Ernest Herbert Scott (1892-1917)
World War One Veterans Item Type Metadata
Next of Kin
Address at time of Enlistment
then Geelong Road,
West Footscray, Victoria.
Place of Burial
P-Z, France 285. Plot 1, Row P.1.
No.1636A Sapper Ernest Herbert Scott
Ernest Scott was born at Truganina in 1892 to William Scott and Elizabeth Twyford. He was one of eleven children who were all born in the Werribee district:
- Bertha Rachel Scott - born 1881
- Josiah Twyford Scott - born 1883
- William Francis Scott -born 1884
- Margaret Palmer Scott - born 1886 (twin)
- Hannah Rudd Scott - born 1886 (twin)
- Elizabeth Olive Scott - born 1889
- George Lawrence Scott - born 1890
- Ernest Herbert Scott - born 1892
- Jessie May Scott - born 1894
- Florence Eugenia Scott - born 1897
- Percival Arthur Scott - born 1899
Independent (Footscray), 4 August 1906 p.2.
He also attended the Victoria-street Methodist Young Men’s class.
After leaving school he lived in the West Footscray area and became a carpenter’s apprentice with H.V. McKay at their factory in Sunshine, Victoria. His first military experience was with the Garrison Artillery at North Melbourne. He was with them for 1 year and 7 months.
It took at least two attempts for him to enlist in the A.I.F. On the first occasion he was rejected because he suffered from varicose veins. He was accepted on the 2 August 1915 at Melbourne and sent to the Broadmeadows Camp. He completed his training there on 18 October 1915, and was appointed as a Private to 11th Reinforcements, 8th Light Horse.
On 13 November 1915, Private Ernest H. Scott (No 1636) embarked from Melbourne with the 8th Light Horse Regiment - 11 to 14 Reinforcements. They travelled on HMAT Clan MacCorquodale A6 and disembarked at Egypt. He reported for duty at Heliopolis near Cairo on 26 December 1915 and began training.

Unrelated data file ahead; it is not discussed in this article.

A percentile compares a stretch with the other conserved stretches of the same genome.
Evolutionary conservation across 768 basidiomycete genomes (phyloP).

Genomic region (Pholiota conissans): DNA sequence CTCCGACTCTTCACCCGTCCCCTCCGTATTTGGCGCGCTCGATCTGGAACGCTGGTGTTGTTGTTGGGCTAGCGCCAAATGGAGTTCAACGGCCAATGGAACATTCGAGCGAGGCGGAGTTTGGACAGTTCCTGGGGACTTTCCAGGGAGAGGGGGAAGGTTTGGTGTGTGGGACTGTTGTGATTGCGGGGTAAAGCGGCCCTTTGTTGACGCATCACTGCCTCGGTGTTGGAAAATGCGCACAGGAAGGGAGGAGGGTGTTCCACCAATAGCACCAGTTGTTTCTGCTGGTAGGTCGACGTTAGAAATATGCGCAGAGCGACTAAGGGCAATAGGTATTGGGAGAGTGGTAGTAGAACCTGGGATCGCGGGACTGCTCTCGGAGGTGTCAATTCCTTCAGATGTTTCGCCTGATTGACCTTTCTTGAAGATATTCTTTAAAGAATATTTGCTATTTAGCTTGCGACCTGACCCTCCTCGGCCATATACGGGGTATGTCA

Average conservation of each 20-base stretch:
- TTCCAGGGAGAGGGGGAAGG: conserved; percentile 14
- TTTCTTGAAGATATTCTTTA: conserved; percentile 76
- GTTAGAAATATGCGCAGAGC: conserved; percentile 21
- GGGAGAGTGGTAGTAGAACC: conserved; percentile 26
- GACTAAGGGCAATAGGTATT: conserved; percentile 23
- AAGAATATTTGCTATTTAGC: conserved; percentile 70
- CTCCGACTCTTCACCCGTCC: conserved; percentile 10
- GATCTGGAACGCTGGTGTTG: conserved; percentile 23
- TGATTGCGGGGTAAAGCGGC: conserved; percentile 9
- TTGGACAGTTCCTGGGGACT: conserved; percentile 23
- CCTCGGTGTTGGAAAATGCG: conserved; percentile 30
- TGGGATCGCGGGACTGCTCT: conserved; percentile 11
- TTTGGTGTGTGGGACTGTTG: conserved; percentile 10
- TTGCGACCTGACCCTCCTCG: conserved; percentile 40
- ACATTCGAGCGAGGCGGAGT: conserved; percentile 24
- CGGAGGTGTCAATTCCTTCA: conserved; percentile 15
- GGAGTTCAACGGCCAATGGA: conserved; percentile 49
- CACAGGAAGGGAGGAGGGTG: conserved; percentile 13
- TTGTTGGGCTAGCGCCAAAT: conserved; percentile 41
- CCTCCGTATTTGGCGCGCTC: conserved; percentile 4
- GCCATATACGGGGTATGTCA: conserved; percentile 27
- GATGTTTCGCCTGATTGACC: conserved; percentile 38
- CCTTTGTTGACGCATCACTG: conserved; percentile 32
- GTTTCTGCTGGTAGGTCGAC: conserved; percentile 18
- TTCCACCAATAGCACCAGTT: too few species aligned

On 6 March 1916, Ernest briefly joined the 3rd Reserve Light Horse Regiment until 22 March 1916. He was then transferred to the Engineers and was reclassified as a Sapper with the 13th Field Company Australian Engineers, 4th Australian Division, A.I.F. at Tel-el-Kor Camp. Because of a conflict in Service Numbers, he was allotted the letter "A" after his regimental Number, which became 1636A.
The 13th Field Coy Engineers moved to Serapeum on 31 March 1916, where he continued training for a further three months. His unit embarked from Alexandria on H.T. Oriana on 6 June 1916. They disembarked at Marseilles on 13 June 1916, and the 5 Officers with 162 Other Ranks proceeded to Strazeele.
On 19 June 1916, his unit moved to Bac St Maur where they undertook bomb training, and performed many duties on the firing line. These included; repairing parapets, building dugouts, mining, building machine gun positions, thickening and repairing traverses, constructing wire entanglements, laying duckboards, cutting firing steps, and general repair work.
During July 1916, the company worked and trained at Sailly, Strezeele, Pernois, Canaples, Bazincourt and Albert.